Deferred income taxes
18.8

 
(14.8
)
Pension and postretirement benefit expense (income)
0.7

 
(13.4
)
Contributions to pension and postretirement plans
(10.6
)
 
(75.4
)
Asset impairment charges

 
5.6

Loss on early extinguishment of debt

 
39.4

Unrealized loss on foreign currency forward contracts
7.9

 
1.6

Other

 
0.4

Changes in operating assets and liabilities (excluding effects of divestitures):
 
 
 
Trade accounts receivable
(50.1
)
 
4.3

Other receivables
(5.6
)
 
7.0

Inventories
(48.7
)
 
(17.0
)
Other assets
3.0

 
(3.9
)
Accounts payable
22.4

 
22.8

Accrued expenses
(1.6
)
 
(8.5
)
Income taxes payable
4.2

 
(49.4
)
Other liabilities
(10.6
)
 
(5.8
)
Net cash provided by operating activities of continuing operations
171.7

 
76.8

Net cash provided by (used in) operating activities of discontinued operations
0.3

 
(107.4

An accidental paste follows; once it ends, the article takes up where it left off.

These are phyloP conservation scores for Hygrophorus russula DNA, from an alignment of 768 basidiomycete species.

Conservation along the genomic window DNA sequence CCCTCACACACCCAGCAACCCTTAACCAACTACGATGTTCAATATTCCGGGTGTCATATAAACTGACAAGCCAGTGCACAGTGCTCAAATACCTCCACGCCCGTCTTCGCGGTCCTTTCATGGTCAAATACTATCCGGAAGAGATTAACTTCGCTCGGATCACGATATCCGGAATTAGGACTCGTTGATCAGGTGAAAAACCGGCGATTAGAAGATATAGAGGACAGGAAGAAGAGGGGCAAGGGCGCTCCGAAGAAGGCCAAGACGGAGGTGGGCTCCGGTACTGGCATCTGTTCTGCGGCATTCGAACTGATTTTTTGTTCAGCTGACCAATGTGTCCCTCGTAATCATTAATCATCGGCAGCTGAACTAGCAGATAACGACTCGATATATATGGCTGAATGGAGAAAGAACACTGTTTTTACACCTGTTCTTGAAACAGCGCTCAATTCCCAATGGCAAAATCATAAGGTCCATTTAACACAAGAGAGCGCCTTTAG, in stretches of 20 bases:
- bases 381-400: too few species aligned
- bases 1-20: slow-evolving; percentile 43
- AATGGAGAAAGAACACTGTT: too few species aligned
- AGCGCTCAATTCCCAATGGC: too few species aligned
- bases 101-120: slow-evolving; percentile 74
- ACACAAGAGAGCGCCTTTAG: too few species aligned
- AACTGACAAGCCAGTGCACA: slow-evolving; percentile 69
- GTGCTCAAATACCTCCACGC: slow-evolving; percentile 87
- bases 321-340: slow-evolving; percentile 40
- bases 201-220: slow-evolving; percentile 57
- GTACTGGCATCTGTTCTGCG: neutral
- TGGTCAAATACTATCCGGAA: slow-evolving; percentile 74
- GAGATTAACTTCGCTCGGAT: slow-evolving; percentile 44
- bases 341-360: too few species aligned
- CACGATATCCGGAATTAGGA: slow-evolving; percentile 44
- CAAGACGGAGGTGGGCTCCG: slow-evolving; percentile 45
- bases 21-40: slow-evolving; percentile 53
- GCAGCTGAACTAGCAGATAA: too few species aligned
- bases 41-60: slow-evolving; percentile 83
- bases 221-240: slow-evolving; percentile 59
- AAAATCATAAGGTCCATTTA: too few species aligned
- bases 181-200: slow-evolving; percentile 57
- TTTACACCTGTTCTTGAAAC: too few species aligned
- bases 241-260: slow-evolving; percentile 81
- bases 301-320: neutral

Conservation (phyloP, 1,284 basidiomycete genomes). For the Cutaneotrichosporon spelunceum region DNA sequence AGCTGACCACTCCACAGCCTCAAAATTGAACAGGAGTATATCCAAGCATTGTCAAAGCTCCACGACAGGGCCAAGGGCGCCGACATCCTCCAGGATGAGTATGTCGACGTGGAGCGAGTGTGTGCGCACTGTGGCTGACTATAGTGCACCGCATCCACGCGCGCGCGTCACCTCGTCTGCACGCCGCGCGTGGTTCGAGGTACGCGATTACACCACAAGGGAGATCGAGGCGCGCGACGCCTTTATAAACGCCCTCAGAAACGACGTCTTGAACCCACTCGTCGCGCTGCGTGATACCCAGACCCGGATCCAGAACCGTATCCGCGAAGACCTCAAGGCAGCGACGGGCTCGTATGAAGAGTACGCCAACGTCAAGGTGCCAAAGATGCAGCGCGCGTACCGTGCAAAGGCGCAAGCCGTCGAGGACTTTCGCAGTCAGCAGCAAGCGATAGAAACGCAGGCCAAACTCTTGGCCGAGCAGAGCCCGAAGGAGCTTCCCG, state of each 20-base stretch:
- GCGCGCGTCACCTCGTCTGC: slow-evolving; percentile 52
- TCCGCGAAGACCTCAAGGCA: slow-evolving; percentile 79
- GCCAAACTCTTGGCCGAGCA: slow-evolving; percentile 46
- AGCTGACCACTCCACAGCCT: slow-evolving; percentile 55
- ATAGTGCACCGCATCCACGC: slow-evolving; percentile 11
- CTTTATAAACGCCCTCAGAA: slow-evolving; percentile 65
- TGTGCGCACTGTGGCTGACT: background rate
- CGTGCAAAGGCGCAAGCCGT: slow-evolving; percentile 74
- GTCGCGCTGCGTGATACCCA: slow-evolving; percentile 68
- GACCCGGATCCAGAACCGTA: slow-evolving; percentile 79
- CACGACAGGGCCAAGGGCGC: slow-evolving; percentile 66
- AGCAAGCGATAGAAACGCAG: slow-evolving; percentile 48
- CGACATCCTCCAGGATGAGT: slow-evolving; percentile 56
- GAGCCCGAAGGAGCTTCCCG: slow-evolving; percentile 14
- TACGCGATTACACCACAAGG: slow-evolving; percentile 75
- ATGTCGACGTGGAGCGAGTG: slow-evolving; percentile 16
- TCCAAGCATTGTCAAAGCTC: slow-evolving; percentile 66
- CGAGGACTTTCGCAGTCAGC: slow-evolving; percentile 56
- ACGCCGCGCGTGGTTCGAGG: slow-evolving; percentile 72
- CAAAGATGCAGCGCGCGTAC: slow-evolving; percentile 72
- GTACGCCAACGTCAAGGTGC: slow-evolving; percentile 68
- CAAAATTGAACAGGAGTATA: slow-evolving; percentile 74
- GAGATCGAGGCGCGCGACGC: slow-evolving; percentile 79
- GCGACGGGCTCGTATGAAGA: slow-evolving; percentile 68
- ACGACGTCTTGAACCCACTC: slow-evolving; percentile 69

)
Net cash provided by (used in) operating activities
172.0

 
(30.6
)
Cash flows (used in) provided by investing activities:
 
 
 
Additions to plants, equipment and facilities
(170.3
)
 
(219.9
)
Other investing activities, net
(0.1
)
 

Net cash used in investing activities of continuing operations
(170.4
)
 
(219.9
)
Net cash provided by investing activities of discontinued operations

 
1,017.0

Net cash (used in) provided by investing activities
(170.4
)
 
797.1

Cash flows provided by (used in) financing activities:
 
 
 
Proceeds from long-term debt
1.3

 
634.0

Payments on long-term debt
(0.4
)
 
(658.2
)
Change in short-term borrowings, net
2.9

 
2.2

Cash dividends
(17.9
)
 
(17.1
)